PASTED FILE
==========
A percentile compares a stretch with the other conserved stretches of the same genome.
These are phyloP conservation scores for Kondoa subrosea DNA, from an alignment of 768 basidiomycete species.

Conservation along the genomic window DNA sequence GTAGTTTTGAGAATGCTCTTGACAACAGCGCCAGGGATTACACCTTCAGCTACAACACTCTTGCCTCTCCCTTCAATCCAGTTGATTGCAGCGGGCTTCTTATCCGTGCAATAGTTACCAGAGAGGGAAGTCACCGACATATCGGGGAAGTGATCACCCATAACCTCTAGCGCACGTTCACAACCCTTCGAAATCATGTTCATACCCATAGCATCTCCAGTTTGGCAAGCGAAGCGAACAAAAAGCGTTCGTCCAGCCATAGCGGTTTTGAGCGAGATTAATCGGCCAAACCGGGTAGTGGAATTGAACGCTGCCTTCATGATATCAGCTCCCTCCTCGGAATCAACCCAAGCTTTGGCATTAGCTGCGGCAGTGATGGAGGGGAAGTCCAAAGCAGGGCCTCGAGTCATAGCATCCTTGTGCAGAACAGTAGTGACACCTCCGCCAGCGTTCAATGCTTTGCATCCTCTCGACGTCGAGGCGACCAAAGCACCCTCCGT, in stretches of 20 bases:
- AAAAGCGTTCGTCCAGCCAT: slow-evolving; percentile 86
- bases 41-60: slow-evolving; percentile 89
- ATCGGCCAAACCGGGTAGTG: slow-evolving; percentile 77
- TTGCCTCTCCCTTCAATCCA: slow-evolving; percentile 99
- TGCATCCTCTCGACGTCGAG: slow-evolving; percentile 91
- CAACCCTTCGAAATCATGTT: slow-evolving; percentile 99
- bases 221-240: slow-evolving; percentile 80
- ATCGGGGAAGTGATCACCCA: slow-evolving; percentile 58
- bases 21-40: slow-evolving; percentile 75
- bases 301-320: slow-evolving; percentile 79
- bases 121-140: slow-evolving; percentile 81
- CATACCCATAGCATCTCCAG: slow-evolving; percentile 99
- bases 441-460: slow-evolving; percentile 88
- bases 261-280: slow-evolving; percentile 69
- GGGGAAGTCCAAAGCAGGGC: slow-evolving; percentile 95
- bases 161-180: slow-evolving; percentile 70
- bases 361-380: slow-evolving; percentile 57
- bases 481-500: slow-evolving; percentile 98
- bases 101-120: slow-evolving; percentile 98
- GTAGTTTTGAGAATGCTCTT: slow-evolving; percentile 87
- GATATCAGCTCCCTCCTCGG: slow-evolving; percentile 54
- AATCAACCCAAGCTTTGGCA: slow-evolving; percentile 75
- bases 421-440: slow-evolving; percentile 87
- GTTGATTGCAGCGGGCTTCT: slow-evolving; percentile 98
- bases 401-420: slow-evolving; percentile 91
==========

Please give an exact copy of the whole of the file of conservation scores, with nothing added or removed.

A percentile compares a stretch with the other conserved stretches of the same genome.
These are phyloP conservation scores for Kondoa subrosea DNA, from an alignment of 768 basidiomycete species.

Conservation along the genomic window DNA sequence GTAGTTTTGAGAATGCTCTTGACAACAGCGCCAGGGATTACACCTTCAGCTACAACACTCTTGCCTCTCCCTTCAATCCAGTTGATTGCAGCGGGCTTCTTATCCGTGCAATAGTTACCAGAGAGGGAAGTCACCGACATATCGGGGAAGTGATCACCCATAACCTCTAGCGCACGTTCACAACCCTTCGAAATCATGTTCATACCCATAGCATCTCCAGTTTGGCAAGCGAAGCGAACAAAAAGCGTTCGTCCAGCCATAGCGGTTTTGAGCGAGATTAATCGGCCAAACCGGGTAGTGGAATTGAACGCTGCCTTCATGATATCAGCTCCCTCCTCGGAATCAACCCAAGCTTTGGCATTAGCTGCGGCAGTGATGGAGGGGAAGTCCAAAGCAGGGCCTCGAGTCATAGCATCCTTGTGCAGAACAGTAGTGACACCTCCGCCAGCGTTCAATGCTTTGCATCCTCTCGACGTCGAGGCGACCAAAGCACCCTCCGT, in stretches of 20 bases:
- AAAAGCGTTCGTCCAGCCAT: slow-evolving; percentile 86
- bases 41-60: slow-evolving; percentile 89
- ATCGGCCAAACCGGGTAGTG: slow-evolving; percentile 77
- TTGCCTCTCCCTTCAATCCA: slow-evolving; percentile 99
- TGCATCCTCTCGACGTCGAG: slow-evolving; percentile 91
- CAACCCTTCGAAATCATGTT: slow-evolving; percentile 99
- bases 221-240: slow-evolving; percentile 80
- ATCGGGGAAGTGATCACCCA: slow-evolving; percentile 58
- bases 21-40: slow-evolving; percentile 75
- bases 301-320: slow-evolving; percentile 79
- bases 121-140: slow-evolving; percentile 81
- CATACCCATAGCATCTCCAG: slow-evolving; percentile 99
- bases 441-460: slow-evolving; percentile 88
- bases 261-280: slow-evolving; percentile 69
- GGGGAAGTCCAAAGCAGGGC: slow-evolving; percentile 95
- bases 161-180: slow-evolving; percentile 70
- bases 361-380: slow-evolving; percentile 57
- bases 481-500: slow-evolving; percentile 98
- bases 101-120: slow-evolving; percentile 98
- GTAGTTTTGAGAATGCTCTT: slow-evolving; percentile 87
- GATATCAGCTCCCTCCTCGG: slow-evolving; percentile 54
- AATCAACCCAAGCTTTGGCA: slow-evolving; percentile 75
- bases 421-440: slow-evolving; percentile 87
- GTTGATTGCAGCGGGCTTCT: slow-evolving; percentile 98
- bases 401-420: slow-evolving; percentile 91